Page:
Several articles here have delved into the history of John Bernard, the pseudonym used by a fake billionaire technology investor who tricked dozens of start-ups into giving him tens of millions of dollars. Bernard’s latest victim — a Norwegian startup hoping to build a fleet of environmentally friendly shipping vessels — is now embroiled in a lawsuit over a deal gone bad, in which Bernard falsely claimed to have secured $100 million from six other wealthy investors, including the founder of Uber and the artist Abel Makkonen Tesfaye, better known as The Weeknd.
John Bernard is a pseudonym used by John Clifton Davies, a convicted fraudster from the United Kingdom who is currently a fugitive from justice and residing in Ukraine. Davies’ Bernard persona has fleeced dozens of technology companies out of an estimated $30 million with the promise of lucrative investments.
For several years until reinventing himself again quite recently, Bernard pretended to be a billionaire Swiss investor who made his fortunes in the dot-com boom 20 years ago and who was seeking investment opportunities. Bernard generated a stream of victims by offering extraordinarily generous finder’s fees for investment brokers who helped him secure new clients. But those brokers would eventually get stiffed as well because Bernard’s company would never consummate a deal.
In case after case, Bernard would promise to invest millions in tech startups, and then insist that companies pay tens of thousands of dollars worth of due diligence fees up front. However, the due diligence company he insisted on using — another Swiss firm called Inside Knowledge — also was secretly owned by Bernard, who would invariably pull out of the deal after receiving the due diligence money.
But Bernard would adopt a slightly different approach to stealing from Freidig Shipping Ltd., a Norwegian company formed in 2017 that was seeking the equivalent of USD $100 million investment to bring its green fleet of 30 new offshore service vessels to fruition.
Journalists Harald Vanvik and Harald Berglihn from the Norwegian Business Daily write that through investment advisors in London, Bernard was introduced to Nils-Odd Tønnevold, co-founder of Freidig Shipping and an investment advisor with 20 years of experience.
“Both Bernard and Inside Knowledge appeared to be professionals,” the reporters wrote in a story that’s behind a paywall. “Bernard appeared to be experienced. He knew a lot about start-ups and got into things quickly. Credible and reliable was the impression of him, said Tønnevold.”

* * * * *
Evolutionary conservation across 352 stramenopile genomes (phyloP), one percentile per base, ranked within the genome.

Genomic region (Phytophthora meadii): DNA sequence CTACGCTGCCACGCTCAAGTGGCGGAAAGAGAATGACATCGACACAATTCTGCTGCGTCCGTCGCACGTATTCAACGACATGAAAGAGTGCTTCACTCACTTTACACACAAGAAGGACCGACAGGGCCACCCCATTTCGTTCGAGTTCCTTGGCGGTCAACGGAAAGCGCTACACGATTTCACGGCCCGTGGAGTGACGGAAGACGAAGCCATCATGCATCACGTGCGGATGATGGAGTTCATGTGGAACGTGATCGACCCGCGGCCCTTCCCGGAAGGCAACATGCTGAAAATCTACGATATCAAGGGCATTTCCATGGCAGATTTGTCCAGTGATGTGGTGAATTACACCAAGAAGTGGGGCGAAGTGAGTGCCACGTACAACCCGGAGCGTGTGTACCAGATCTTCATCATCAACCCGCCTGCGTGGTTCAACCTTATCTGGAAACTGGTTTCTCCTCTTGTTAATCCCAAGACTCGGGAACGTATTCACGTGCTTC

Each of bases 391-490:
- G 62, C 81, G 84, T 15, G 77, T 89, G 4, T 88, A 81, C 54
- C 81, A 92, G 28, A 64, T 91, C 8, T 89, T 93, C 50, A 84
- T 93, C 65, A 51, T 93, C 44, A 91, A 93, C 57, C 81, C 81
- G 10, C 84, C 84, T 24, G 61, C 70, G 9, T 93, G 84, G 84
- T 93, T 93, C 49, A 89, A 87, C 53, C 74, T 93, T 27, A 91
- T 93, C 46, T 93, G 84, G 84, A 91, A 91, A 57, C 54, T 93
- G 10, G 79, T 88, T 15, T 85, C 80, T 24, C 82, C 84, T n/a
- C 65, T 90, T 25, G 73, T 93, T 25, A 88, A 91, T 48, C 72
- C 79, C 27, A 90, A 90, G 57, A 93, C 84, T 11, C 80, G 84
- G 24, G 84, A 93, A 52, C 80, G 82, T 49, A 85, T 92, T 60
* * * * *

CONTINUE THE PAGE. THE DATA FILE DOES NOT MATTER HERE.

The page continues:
“Bernard eventually took on the role of principal investor, claiming he had six other wealthy investors on the team, including artist Abel Makkonen Tesfaye, known as The Weeknd, Uber founder Garrett Camp and Norilsk Nickel owner Russian Vladimir Potanin,” the Norwegian journalists wrote. “These committed to contribute $99.25 million to Freidig.”
So in this case Bernard conveniently claimed he’d come up with almost all of the investment, which came $750,000 short of the goal. Another investor, a Belgian named Guy Devos, contributed the remaining $750,000.
But by the spring of 2020, it was clear that Devos and others involved in the shipping project had been tricked, and that all the money which had been paid to Bernard — an estimated NOK 15 million (~USD $1.67 million) — had been lost. By that time the two co-founders and their families had borrowed USD $1.5 million, and had transferred the funds to Inside Knowledge.
“Further investigations indicated that Bernard was in fact a convicted and wanted Briton based in the Ukrainian capital Kiev,” the Norwegian Business Daily reported. “Guy Devos has sued Nils-Odd Tønnevold with a claim of 750,000 dollars because he believes Tønnevold has a responsibility for the money being transferred to Bernard. Tønnevold rejects this.”
Bernard’s scam is genius because he never approaches investors directly; rather, investors are incentivized to put his portfolio in front of tech firms seeking financial backing. And because the best cons begin as an idea or possibility planted in the target’s mind.
What’s remarkable about Freidig Shipping’s fleecing is that we heard about it at all. In the first of this now five-part series, we heard from Jason Kane, an attorney who focuses on investment fraud. Kane said companies bilked by small-time investment schemes rarely pursue legal action, mainly because the legal fees involved can quickly surpass the losses. What’s more, most victims will likely be too ashamed to come forward.
“These are cases where you might win but you’ll never collect any money,” Kane said. “This seems like an investment twist on those fairly simple scams we all can’t believe people fall for, but as scams go this one is pretty good. Do this a few times a year and you can make a decent living and no one is really going to come after you.”
It does appear that Bernard took advantage of a stunning lack of due diligence by the Freidig co-founders. In this May 2020 post on Twitter — well after their funds had already been transferred to Bernard — Nils-Odd Tønnevold can be seen asking Uber co-founder Garrett Camp if he indeed had agreed to invest in his company:
John Clifton Davies, a.k.a. John Bernard, Jonathan Bibi, John Cavendish, is a U.K. man who absconded from justice before being convicted on multiple counts of fraud in 2015. Prior to his conviction, Davies served 16 months in jail on suspicion of murdering his third wife on their honeymoon in India. The U.K. authorities later dropped the murder charges for lack of evidence. Davies currently resides with his fourth wife in or near Kyiv, Ukraine.
If you liked this story, check out my previous reporting on John Bernard/Davies: